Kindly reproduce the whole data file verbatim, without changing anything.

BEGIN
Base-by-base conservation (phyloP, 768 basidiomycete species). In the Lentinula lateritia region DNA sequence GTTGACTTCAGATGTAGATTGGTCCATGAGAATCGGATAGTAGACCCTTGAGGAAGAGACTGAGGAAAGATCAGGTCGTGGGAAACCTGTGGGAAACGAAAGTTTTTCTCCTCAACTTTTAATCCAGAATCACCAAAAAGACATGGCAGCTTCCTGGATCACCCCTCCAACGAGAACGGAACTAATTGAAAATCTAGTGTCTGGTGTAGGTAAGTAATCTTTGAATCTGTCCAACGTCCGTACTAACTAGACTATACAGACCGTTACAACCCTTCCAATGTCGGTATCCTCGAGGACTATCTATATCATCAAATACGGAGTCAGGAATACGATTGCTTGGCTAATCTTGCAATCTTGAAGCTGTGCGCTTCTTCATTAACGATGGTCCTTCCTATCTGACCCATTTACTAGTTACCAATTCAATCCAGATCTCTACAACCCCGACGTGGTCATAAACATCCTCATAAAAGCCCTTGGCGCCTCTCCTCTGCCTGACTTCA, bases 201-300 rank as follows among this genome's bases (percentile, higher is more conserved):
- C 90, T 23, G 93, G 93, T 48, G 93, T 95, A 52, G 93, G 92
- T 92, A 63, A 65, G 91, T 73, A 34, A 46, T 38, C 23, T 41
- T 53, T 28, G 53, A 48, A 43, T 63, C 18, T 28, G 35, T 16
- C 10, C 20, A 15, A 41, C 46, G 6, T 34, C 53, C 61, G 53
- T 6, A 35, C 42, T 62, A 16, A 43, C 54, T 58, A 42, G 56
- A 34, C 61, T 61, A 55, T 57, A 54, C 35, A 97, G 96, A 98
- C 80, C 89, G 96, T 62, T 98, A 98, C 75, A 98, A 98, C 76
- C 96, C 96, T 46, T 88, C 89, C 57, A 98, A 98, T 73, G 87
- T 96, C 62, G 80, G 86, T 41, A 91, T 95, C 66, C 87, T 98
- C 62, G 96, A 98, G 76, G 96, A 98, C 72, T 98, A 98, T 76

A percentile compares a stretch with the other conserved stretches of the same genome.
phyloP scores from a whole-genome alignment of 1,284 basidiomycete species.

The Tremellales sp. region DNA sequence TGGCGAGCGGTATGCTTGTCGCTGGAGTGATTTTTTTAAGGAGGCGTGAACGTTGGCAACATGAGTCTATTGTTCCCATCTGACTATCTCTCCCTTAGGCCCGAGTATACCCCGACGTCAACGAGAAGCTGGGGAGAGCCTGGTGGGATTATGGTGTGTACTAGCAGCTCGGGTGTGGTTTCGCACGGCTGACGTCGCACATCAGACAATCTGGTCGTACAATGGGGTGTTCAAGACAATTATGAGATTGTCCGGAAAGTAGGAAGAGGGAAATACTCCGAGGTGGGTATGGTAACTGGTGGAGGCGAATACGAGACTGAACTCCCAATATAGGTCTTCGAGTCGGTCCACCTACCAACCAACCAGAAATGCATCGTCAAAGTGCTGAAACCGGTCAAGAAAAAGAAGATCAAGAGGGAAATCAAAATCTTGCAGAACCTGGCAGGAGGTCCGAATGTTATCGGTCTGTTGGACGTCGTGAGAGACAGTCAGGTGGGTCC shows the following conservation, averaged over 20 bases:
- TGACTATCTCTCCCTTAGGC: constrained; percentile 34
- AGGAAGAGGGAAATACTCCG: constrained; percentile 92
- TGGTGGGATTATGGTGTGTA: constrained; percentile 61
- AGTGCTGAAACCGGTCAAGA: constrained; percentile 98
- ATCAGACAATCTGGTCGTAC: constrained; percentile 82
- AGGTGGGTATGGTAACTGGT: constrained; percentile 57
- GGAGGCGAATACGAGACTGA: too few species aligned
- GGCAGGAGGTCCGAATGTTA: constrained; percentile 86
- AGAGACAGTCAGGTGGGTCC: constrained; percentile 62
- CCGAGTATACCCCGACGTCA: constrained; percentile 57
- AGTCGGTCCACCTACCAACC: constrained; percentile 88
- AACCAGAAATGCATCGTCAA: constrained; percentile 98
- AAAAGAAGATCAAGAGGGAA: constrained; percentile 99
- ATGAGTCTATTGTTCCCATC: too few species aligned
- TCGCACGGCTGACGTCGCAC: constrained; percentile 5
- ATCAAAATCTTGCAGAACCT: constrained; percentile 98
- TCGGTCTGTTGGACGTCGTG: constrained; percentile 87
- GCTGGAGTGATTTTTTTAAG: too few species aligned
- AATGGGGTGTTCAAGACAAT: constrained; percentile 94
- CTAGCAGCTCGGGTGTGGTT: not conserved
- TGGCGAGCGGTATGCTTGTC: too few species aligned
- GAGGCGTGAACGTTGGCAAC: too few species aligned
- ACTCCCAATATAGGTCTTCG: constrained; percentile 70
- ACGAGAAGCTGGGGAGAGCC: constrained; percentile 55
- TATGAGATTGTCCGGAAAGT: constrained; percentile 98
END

Base-by-base conservation (phyloP, 768 basidiomycete species). In the Lentinula lateritia region DNA sequence GTTGACTTCAGATGTAGATTGGTCCATGAGAATCGGATAGTAGACCCTTGAGGAAGAGACTGAGGAAAGATCAGGTCGTGGGAAACCTGTGGGAAACGAAAGTTTTTCTCCTCAACTTTTAATCCAGAATCACCAAAAAGACATGGCAGCTTCCTGGATCACCCCTCCAACGAGAACGGAACTAATTGAAAATCTAGTGTCTGGTGTAGGTAAGTAATCTTTGAATCTGTCCAACGTCCGTACTAACTAGACTATACAGACCGTTACAACCCTTCCAATGTCGGTATCCTCGAGGACTATCTATATCATCAAATACGGAGTCAGGAATACGATTGCTTGGCTAATCTTGCAATCTTGAAGCTGTGCGCTTCTTCATTAACGATGGTCCTTCCTATCTGACCCATTTACTAGTTACCAATTCAATCCAGATCTCTACAACCCCGACGTGGTCATAAACATCCTCATAAAAGCCCTTGGCGCCTCTCCTCTGCCTGACTTCA, bases 201-300 rank as follows among this genome's bases (percentile, higher is more conserved):
- C 90, T 23, G 93, G 93, T 48, G 93, T 95, A 52, G 93, G 92
- T 92, A 63, A 65, G 91, T 73, A 34, A 46, T 38, C 23, T 41
- T 53, T 28, G 53, A 48, A 43, T 63, C 18, T 28, G 35, T 16
- C 10, C 20, A 15, A 41, C 46, G 6, T 34, C 53, C 61, G 53
- T 6, A 35, C 42, T 62, A 16, A 43, C 54, T 58, A 42, G 56
- A 34, C 61, T 61, A 55, T 57, A 54, C 35, A 97, G 96, A 98
- C 80, C 89, G 96, T 62, T 98, A 98, C 75, A 98, A 98, C 76
- C 96, C 96, T 46, T 88, C 89, C 57, A 98, A 98, T 73, G 87
- T 96, C 62, G 80, G 86, T 41, A 91, T 95, C 66, C 87, T 98
- C 62, G 96, A 98, G 76, G 96, A 98, C 72, T 98, A 98, T 76

A percentile compares a stretch with the other conserved stretches of the same genome.
phyloP scores from a whole-genome alignment of 1,284 basidiomycete species.

The Tremellales sp. region DNA sequence TGGCGAGCGGTATGCTTGTCGCTGGAGTGATTTTTTTAAGGAGGCGTGAACGTTGGCAACATGAGTCTATTGTTCCCATCTGACTATCTCTCCCTTAGGCCCGAGTATACCCCGACGTCAACGAGAAGCTGGGGAGAGCCTGGTGGGATTATGGTGTGTACTAGCAGCTCGGGTGTGGTTTCGCACGGCTGACGTCGCACATCAGACAATCTGGTCGTACAATGGGGTGTTCAAGACAATTATGAGATTGTCCGGAAAGTAGGAAGAGGGAAATACTCCGAGGTGGGTATGGTAACTGGTGGAGGCGAATACGAGACTGAACTCCCAATATAGGTCTTCGAGTCGGTCCACCTACCAACCAACCAGAAATGCATCGTCAAAGTGCTGAAACCGGTCAAGAAAAAGAAGATCAAGAGGGAAATCAAAATCTTGCAGAACCTGGCAGGAGGTCCGAATGTTATCGGTCTGTTGGACGTCGTGAGAGACAGTCAGGTGGGTCC shows the following conservation, averaged over 20 bases:
- TGACTATCTCTCCCTTAGGC: constrained; percentile 34
- AGGAAGAGGGAAATACTCCG: constrained; percentile 92
- TGGTGGGATTATGGTGTGTA: constrained; percentile 61
- AGTGCTGAAACCGGTCAAGA: constrained; percentile 98
- ATCAGACAATCTGGTCGTAC: constrained; percentile 82
- AGGTGGGTATGGTAACTGGT: constrained; percentile 57
- GGAGGCGAATACGAGACTGA: too few species aligned
- GGCAGGAGGTCCGAATGTTA: constrained; percentile 86
- AGAGACAGTCAGGTGGGTCC: constrained; percentile 62
- CCGAGTATACCCCGACGTCA: constrained; percentile 57
- AGTCGGTCCACCTACCAACC: constrained; percentile 88
- AACCAGAAATGCATCGTCAA: constrained; percentile 98
- AAAAGAAGATCAAGAGGGAA: constrained; percentile 99
- ATGAGTCTATTGTTCCCATC: too few species aligned
- TCGCACGGCTGACGTCGCAC: constrained; percentile 5
- ATCAAAATCTTGCAGAACCT: constrained; percentile 98
- TCGGTCTGTTGGACGTCGTG: constrained; percentile 87
- GCTGGAGTGATTTTTTTAAG: too few species aligned
- AATGGGGTGTTCAAGACAAT: constrained; percentile 94
- CTAGCAGCTCGGGTGTGGTT: not conserved
- TGGCGAGCGGTATGCTTGTC: too few species aligned
- GAGGCGTGAACGTTGGCAAC: too few species aligned
- ACTCCCAATATAGGTCTTCG: constrained; percentile 70
- ACGAGAAGCTGGGGAGAGCC: constrained; percentile 55
- TATGAGATTGTCCGGAAAGT: constrained; percentile 98